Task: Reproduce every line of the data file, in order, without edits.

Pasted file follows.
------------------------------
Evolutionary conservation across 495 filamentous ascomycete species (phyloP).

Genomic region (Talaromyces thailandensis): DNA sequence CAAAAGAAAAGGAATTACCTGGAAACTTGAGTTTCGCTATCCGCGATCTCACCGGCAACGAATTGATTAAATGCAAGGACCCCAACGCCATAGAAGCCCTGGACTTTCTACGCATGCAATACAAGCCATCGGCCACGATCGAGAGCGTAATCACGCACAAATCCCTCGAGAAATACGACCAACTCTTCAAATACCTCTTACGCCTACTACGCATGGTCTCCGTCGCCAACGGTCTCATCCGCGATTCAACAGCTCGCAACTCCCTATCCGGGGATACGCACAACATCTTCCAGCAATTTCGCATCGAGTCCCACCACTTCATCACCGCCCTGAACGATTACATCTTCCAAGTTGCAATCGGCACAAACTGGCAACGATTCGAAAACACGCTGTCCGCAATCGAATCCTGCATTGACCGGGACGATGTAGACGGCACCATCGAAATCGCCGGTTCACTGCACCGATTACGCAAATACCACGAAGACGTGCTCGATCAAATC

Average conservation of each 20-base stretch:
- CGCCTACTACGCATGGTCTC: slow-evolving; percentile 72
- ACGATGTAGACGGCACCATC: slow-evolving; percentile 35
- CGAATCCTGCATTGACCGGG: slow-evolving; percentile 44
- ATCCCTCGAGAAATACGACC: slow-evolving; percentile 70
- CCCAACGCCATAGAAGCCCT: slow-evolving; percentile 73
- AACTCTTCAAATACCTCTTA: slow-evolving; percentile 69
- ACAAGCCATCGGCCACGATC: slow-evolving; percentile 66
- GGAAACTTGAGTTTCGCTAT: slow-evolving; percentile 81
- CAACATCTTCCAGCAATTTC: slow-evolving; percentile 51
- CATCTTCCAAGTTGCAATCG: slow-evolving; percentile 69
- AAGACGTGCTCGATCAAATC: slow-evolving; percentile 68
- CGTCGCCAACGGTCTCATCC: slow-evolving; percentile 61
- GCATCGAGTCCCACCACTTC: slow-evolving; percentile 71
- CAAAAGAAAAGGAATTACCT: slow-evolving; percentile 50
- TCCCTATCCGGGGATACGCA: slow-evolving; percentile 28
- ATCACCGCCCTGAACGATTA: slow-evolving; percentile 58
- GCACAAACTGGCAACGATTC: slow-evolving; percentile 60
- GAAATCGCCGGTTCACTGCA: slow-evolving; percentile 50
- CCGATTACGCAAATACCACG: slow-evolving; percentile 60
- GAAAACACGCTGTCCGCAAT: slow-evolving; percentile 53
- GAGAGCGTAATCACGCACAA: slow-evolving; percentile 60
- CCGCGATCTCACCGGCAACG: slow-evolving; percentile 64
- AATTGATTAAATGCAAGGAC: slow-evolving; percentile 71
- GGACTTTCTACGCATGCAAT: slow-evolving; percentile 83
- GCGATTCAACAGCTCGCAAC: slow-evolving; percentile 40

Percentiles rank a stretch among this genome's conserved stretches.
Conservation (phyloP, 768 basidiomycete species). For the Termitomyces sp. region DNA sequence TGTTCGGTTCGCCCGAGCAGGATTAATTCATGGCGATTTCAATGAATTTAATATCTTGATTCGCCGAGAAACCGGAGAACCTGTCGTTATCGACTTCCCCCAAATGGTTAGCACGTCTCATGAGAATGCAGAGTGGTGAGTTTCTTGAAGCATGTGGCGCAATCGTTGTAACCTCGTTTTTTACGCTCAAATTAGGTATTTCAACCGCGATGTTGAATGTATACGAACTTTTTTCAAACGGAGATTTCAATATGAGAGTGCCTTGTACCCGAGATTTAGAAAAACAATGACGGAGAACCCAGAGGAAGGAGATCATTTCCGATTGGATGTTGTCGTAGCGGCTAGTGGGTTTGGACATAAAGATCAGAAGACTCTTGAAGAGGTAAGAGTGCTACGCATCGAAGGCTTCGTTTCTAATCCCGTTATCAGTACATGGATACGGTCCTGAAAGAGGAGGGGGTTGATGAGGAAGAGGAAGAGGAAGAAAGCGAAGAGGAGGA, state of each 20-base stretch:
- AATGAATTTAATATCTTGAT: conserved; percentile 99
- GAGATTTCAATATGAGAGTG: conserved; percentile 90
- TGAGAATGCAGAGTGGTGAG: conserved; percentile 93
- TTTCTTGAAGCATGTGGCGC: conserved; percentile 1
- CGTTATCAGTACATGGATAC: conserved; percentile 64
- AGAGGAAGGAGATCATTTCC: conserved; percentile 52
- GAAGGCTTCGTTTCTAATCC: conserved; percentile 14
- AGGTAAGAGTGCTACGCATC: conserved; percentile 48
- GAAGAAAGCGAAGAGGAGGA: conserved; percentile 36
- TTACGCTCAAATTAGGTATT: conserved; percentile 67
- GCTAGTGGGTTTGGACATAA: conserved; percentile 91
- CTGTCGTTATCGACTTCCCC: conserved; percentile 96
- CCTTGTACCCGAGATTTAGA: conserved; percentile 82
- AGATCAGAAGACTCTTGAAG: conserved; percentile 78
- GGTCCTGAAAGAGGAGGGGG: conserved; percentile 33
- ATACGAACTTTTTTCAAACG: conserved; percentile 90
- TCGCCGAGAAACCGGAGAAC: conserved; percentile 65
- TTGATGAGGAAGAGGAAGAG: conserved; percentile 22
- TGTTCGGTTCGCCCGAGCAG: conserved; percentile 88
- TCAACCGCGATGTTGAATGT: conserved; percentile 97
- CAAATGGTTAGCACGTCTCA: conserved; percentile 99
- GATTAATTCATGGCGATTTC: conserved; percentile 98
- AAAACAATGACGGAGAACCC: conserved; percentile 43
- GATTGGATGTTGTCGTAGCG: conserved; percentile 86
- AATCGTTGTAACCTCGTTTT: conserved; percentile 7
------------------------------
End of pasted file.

Evolutionary conservation across 495 filamentous ascomycete species (phyloP).

Genomic region (Talaromyces thailandensis): DNA sequence CAAAAGAAAAGGAATTACCTGGAAACTTGAGTTTCGCTATCCGCGATCTCACCGGCAACGAATTGATTAAATGCAAGGACCCCAACGCCATAGAAGCCCTGGACTTTCTACGCATGCAATACAAGCCATCGGCCACGATCGAGAGCGTAATCACGCACAAATCCCTCGAGAAATACGACCAACTCTTCAAATACCTCTTACGCCTACTACGCATGGTCTCCGTCGCCAACGGTCTCATCCGCGATTCAACAGCTCGCAACTCCCTATCCGGGGATACGCACAACATCTTCCAGCAATTTCGCATCGAGTCCCACCACTTCATCACCGCCCTGAACGATTACATCTTCCAAGTTGCAATCGGCACAAACTGGCAACGATTCGAAAACACGCTGTCCGCAATCGAATCCTGCATTGACCGGGACGATGTAGACGGCACCATCGAAATCGCCGGTTCACTGCACCGATTACGCAAATACCACGAAGACGTGCTCGATCAAATC

Average conservation of each 20-base stretch:
- CGCCTACTACGCATGGTCTC: slow-evolving; percentile 72
- ACGATGTAGACGGCACCATC: slow-evolving; percentile 35
- CGAATCCTGCATTGACCGGG: slow-evolving; percentile 44
- ATCCCTCGAGAAATACGACC: slow-evolving; percentile 70
- CCCAACGCCATAGAAGCCCT: slow-evolving; percentile 73
- AACTCTTCAAATACCTCTTA: slow-evolving; percentile 69
- ACAAGCCATCGGCCACGATC: slow-evolving; percentile 66
- GGAAACTTGAGTTTCGCTAT: slow-evolving; percentile 81
- CAACATCTTCCAGCAATTTC: slow-evolving; percentile 51
- CATCTTCCAAGTTGCAATCG: slow-evolving; percentile 69
- AAGACGTGCTCGATCAAATC: slow-evolving; percentile 68
- CGTCGCCAACGGTCTCATCC: slow-evolving; percentile 61
- GCATCGAGTCCCACCACTTC: slow-evolving; percentile 71
- CAAAAGAAAAGGAATTACCT: slow-evolving; percentile 50
- TCCCTATCCGGGGATACGCA: slow-evolving; percentile 28
- ATCACCGCCCTGAACGATTA: slow-evolving; percentile 58
- GCACAAACTGGCAACGATTC: slow-evolving; percentile 60
- GAAATCGCCGGTTCACTGCA: slow-evolving; percentile 50
- CCGATTACGCAAATACCACG: slow-evolving; percentile 60
- GAAAACACGCTGTCCGCAAT: slow-evolving; percentile 53
- GAGAGCGTAATCACGCACAA: slow-evolving; percentile 60
- CCGCGATCTCACCGGCAACG: slow-evolving; percentile 64
- AATTGATTAAATGCAAGGAC: slow-evolving; percentile 71
- GGACTTTCTACGCATGCAAT: slow-evolving; percentile 83
- GCGATTCAACAGCTCGCAAC: slow-evolving; percentile 40

Percentiles rank a stretch among this genome's conserved stretches.
Conservation (phyloP, 768 basidiomycete species). For the Termitomyces sp. region DNA sequence TGTTCGGTTCGCCCGAGCAGGATTAATTCATGGCGATTTCAATGAATTTAATATCTTGATTCGCCGAGAAACCGGAGAACCTGTCGTTATCGACTTCCCCCAAATGGTTAGCACGTCTCATGAGAATGCAGAGTGGTGAGTTTCTTGAAGCATGTGGCGCAATCGTTGTAACCTCGTTTTTTACGCTCAAATTAGGTATTTCAACCGCGATGTTGAATGTATACGAACTTTTTTCAAACGGAGATTTCAATATGAGAGTGCCTTGTACCCGAGATTTAGAAAAACAATGACGGAGAACCCAGAGGAAGGAGATCATTTCCGATTGGATGTTGTCGTAGCGGCTAGTGGGTTTGGACATAAAGATCAGAAGACTCTTGAAGAGGTAAGAGTGCTACGCATCGAAGGCTTCGTTTCTAATCCCGTTATCAGTACATGGATACGGTCCTGAAAGAGGAGGGGGTTGATGAGGAAGAGGAAGAGGAAGAAAGCGAAGAGGAGGA, state of each 20-base stretch:
- AATGAATTTAATATCTTGAT: conserved; percentile 99
- GAGATTTCAATATGAGAGTG: conserved; percentile 90
- TGAGAATGCAGAGTGGTGAG: conserved; percentile 93
- TTTCTTGAAGCATGTGGCGC: conserved; percentile 1
- CGTTATCAGTACATGGATAC: conserved; percentile 64
- AGAGGAAGGAGATCATTTCC: conserved; percentile 52
- GAAGGCTTCGTTTCTAATCC: conserved; percentile 14
- AGGTAAGAGTGCTACGCATC: conserved; percentile 48
- GAAGAAAGCGAAGAGGAGGA: conserved; percentile 36
- TTACGCTCAAATTAGGTATT: conserved; percentile 67
- GCTAGTGGGTTTGGACATAA: conserved; percentile 91
- CTGTCGTTATCGACTTCCCC: conserved; percentile 96
- CCTTGTACCCGAGATTTAGA: conserved; percentile 82
- AGATCAGAAGACTCTTGAAG: conserved; percentile 78
- GGTCCTGAAAGAGGAGGGGG: conserved; percentile 33
- ATACGAACTTTTTTCAAACG: conserved; percentile 90
- TCGCCGAGAAACCGGAGAAC: conserved; percentile 65
- TTGATGAGGAAGAGGAAGAG: conserved; percentile 22
- TGTTCGGTTCGCCCGAGCAG: conserved; percentile 88
- TCAACCGCGATGTTGAATGT: conserved; percentile 97
- CAAATGGTTAGCACGTCTCA: conserved; percentile 99
- GATTAATTCATGGCGATTTC: conserved; percentile 98
- AAAACAATGACGGAGAACCC: conserved; percentile 43
- GATTGGATGTTGTCGTAGCG: conserved; percentile 86
- AATCGTTGTAACCTCGTTTT: conserved; percentile 7